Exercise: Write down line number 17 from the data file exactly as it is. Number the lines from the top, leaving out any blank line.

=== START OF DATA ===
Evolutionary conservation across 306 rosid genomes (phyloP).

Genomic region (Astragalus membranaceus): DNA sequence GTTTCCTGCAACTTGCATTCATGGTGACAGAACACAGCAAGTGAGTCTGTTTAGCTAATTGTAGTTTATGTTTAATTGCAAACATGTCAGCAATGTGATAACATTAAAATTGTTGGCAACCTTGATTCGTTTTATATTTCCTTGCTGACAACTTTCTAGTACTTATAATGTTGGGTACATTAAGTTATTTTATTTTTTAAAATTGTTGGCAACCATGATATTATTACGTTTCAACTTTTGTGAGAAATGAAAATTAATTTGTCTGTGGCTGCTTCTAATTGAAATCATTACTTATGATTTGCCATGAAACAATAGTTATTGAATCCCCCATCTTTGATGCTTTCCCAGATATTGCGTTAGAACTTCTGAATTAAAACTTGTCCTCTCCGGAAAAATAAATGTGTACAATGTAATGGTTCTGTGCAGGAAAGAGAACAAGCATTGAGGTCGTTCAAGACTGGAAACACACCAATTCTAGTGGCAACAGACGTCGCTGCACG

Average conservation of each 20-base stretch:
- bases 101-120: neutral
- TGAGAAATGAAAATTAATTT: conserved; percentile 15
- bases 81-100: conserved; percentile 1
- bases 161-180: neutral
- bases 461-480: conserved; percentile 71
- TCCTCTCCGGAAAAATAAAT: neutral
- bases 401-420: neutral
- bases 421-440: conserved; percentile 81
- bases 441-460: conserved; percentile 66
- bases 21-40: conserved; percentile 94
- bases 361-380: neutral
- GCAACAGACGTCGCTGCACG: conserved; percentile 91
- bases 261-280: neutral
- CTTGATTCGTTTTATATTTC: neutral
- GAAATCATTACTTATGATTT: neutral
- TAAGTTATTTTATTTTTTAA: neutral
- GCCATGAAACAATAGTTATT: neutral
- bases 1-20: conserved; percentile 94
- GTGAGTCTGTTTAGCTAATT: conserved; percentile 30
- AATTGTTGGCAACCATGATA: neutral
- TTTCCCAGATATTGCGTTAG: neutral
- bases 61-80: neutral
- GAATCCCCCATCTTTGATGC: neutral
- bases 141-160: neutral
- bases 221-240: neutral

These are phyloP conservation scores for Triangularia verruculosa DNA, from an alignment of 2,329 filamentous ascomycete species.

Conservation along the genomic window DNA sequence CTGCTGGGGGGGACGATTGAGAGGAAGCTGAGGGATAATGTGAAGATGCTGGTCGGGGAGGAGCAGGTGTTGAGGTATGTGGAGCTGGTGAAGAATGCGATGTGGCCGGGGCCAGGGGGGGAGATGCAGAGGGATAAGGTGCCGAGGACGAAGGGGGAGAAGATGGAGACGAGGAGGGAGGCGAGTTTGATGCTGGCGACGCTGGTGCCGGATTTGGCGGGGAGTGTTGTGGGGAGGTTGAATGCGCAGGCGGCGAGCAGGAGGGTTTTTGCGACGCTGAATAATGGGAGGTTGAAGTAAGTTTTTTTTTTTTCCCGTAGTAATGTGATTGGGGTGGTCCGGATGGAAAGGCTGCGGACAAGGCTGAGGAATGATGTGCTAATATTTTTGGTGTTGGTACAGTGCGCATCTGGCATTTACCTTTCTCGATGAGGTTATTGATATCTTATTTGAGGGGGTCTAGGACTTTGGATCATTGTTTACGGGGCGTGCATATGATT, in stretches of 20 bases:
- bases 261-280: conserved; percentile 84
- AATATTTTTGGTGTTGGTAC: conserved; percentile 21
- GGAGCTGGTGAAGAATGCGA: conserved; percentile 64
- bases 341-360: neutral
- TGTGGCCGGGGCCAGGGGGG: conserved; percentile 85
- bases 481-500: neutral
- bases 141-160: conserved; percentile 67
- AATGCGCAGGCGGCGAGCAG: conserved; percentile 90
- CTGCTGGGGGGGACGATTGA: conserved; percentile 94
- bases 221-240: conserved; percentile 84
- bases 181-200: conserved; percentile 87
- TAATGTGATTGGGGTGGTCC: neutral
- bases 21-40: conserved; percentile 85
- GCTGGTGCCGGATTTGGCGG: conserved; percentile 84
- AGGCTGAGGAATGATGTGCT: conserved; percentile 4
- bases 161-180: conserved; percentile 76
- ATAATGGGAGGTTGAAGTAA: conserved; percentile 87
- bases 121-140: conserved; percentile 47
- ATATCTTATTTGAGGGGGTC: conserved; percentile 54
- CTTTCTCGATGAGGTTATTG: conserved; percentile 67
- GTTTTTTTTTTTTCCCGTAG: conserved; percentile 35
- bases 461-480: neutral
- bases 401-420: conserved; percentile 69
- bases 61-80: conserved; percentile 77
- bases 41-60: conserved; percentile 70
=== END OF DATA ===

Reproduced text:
- CTTGATTCGTTTTATATTTC: neutral